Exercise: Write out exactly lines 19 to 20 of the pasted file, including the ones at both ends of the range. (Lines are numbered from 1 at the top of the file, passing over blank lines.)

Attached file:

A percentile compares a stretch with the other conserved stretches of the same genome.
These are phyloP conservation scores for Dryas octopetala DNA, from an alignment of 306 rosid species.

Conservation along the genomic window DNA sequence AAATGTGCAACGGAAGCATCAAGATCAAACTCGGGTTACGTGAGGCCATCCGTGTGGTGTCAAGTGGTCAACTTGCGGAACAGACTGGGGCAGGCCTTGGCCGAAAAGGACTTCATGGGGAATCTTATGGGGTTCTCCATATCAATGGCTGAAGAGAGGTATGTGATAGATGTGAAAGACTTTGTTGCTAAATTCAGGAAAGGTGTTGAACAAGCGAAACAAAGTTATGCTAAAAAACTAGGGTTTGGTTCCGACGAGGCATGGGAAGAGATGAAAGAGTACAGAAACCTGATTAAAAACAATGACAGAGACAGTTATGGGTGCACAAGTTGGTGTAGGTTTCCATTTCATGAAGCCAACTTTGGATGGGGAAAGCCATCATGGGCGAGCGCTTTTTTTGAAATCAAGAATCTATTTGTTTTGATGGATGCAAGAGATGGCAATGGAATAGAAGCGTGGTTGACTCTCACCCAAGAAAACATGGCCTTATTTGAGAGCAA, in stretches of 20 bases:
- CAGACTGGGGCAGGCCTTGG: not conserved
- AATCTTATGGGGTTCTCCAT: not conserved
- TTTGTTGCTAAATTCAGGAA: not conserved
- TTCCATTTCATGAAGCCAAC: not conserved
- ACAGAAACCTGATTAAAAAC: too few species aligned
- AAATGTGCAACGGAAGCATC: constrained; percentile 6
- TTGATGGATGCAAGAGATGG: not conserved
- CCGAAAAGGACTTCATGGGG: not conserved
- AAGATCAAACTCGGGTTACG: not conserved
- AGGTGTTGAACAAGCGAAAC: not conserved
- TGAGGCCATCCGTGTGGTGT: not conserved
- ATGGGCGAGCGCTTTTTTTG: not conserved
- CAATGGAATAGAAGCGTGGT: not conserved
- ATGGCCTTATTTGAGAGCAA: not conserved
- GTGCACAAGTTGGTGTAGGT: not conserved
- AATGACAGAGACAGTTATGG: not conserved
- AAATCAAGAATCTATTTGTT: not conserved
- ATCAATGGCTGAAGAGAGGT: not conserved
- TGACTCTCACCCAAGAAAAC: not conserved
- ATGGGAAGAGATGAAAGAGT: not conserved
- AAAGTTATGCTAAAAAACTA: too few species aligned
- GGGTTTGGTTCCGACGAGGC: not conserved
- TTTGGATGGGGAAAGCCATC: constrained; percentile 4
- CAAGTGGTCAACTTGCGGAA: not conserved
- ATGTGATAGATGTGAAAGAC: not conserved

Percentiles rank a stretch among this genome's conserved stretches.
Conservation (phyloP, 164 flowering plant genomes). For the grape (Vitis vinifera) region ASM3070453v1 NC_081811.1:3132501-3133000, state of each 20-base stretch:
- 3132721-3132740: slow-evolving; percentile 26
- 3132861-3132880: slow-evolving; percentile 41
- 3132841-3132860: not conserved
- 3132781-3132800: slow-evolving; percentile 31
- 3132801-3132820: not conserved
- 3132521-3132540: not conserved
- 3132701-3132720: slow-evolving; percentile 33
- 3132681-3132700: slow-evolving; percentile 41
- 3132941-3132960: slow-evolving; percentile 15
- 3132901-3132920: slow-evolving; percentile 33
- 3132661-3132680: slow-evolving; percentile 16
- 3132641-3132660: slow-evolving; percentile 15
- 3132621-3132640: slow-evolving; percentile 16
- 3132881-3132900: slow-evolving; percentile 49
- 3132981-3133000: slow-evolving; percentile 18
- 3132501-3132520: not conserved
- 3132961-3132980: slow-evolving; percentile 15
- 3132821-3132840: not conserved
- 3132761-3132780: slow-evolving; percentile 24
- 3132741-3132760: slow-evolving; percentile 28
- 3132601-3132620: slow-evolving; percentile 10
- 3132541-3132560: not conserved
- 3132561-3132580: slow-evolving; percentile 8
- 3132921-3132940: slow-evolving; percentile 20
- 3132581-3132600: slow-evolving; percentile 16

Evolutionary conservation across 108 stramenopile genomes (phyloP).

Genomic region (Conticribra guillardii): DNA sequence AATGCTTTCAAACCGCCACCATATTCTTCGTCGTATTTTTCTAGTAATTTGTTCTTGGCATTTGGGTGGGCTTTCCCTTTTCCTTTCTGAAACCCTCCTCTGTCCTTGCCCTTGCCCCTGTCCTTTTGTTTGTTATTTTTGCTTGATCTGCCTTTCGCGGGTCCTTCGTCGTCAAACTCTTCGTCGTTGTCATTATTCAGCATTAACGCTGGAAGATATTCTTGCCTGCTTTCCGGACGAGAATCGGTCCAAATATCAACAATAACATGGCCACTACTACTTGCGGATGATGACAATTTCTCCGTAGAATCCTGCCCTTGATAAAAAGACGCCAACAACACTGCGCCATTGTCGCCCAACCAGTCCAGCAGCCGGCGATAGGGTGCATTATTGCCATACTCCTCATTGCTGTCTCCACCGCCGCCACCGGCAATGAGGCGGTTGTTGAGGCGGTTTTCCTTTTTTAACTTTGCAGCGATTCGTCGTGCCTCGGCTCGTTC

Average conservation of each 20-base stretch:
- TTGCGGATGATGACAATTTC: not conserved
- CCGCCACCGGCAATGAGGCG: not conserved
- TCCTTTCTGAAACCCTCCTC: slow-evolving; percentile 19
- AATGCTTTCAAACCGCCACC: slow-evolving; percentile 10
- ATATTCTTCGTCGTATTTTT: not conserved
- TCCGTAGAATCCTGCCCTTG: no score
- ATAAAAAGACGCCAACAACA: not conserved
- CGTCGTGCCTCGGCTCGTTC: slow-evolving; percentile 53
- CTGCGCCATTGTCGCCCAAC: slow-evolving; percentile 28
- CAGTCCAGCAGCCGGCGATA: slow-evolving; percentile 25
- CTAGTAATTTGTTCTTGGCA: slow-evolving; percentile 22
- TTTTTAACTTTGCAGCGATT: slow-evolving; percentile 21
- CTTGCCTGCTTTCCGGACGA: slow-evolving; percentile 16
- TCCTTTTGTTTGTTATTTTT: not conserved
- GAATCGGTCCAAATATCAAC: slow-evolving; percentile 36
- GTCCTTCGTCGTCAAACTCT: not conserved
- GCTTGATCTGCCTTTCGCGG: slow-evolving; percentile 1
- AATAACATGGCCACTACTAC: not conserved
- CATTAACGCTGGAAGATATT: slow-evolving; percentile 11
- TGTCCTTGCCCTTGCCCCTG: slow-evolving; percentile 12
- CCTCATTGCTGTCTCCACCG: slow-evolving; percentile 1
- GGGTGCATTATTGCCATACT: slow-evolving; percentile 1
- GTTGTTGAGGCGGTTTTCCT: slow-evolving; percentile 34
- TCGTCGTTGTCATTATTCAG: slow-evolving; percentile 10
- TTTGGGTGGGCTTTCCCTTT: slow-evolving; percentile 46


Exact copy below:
- AATGACAGAGACAGTTATGG: not conserved
- AAATCAAGAATCTATTTGTT: not conserved